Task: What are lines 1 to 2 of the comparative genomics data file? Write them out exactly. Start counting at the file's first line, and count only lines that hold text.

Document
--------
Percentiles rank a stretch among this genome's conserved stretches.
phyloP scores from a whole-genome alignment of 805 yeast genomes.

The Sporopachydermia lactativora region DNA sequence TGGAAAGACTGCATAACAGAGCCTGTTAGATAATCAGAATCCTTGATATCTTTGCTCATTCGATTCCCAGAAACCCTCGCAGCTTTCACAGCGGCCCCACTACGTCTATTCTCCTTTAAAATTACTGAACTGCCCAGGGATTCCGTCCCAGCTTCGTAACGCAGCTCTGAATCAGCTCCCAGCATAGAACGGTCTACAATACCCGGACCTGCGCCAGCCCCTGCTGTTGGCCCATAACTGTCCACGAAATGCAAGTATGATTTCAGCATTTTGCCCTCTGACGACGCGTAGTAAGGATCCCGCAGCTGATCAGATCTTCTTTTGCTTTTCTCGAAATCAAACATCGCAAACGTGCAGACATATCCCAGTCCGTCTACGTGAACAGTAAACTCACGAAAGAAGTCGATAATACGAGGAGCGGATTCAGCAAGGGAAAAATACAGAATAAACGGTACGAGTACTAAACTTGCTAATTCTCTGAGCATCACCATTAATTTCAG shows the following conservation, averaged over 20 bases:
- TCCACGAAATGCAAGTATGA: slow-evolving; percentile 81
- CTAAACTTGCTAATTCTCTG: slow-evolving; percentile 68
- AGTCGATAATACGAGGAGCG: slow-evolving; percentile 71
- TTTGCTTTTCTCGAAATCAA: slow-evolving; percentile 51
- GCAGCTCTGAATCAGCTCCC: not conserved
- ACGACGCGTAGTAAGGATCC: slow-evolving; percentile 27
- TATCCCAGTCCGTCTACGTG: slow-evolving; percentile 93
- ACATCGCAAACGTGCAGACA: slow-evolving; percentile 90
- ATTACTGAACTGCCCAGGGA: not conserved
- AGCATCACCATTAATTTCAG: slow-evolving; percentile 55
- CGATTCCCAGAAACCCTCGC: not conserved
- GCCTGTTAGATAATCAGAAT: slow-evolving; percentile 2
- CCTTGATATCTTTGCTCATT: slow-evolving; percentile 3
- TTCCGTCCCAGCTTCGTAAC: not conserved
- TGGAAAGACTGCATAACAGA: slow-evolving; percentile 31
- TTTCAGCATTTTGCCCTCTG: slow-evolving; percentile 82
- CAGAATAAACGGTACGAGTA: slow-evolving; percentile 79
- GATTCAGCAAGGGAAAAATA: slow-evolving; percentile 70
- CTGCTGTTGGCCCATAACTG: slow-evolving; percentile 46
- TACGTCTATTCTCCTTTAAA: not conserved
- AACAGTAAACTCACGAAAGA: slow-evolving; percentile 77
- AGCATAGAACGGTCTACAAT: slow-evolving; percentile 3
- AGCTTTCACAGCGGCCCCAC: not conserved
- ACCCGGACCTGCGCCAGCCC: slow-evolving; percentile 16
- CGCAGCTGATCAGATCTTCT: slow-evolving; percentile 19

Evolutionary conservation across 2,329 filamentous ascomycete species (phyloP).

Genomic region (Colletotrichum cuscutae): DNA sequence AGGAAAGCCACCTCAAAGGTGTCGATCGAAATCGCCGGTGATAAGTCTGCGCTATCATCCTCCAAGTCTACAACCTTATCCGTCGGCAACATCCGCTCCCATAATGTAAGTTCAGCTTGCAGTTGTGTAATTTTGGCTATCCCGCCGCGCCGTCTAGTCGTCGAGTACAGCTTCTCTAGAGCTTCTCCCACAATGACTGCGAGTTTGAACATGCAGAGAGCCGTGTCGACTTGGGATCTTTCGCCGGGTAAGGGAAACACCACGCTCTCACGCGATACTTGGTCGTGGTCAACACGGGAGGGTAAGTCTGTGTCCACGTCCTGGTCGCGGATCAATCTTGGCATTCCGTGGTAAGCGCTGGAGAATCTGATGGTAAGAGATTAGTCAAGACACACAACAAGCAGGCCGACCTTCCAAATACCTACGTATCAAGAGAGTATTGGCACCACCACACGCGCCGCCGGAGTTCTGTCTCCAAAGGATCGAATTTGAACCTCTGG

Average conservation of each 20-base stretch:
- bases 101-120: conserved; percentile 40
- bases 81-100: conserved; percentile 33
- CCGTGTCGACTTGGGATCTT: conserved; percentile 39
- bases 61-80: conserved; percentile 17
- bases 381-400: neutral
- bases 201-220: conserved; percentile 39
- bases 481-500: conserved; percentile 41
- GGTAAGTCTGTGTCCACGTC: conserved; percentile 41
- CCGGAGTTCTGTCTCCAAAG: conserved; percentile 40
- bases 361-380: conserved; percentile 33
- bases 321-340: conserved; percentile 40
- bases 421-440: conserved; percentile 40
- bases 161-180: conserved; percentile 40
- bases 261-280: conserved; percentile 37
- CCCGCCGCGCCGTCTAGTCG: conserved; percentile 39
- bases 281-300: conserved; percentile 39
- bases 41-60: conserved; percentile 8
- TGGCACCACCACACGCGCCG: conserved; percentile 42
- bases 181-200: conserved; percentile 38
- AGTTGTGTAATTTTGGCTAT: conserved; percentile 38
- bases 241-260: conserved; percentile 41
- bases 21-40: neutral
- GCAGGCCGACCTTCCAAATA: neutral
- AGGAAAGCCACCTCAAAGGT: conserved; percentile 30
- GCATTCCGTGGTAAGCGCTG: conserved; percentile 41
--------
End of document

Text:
Percentiles rank a stretch among this genome's conserved stretches.
phyloP scores from a whole-genome alignment of 805 yeast genomes.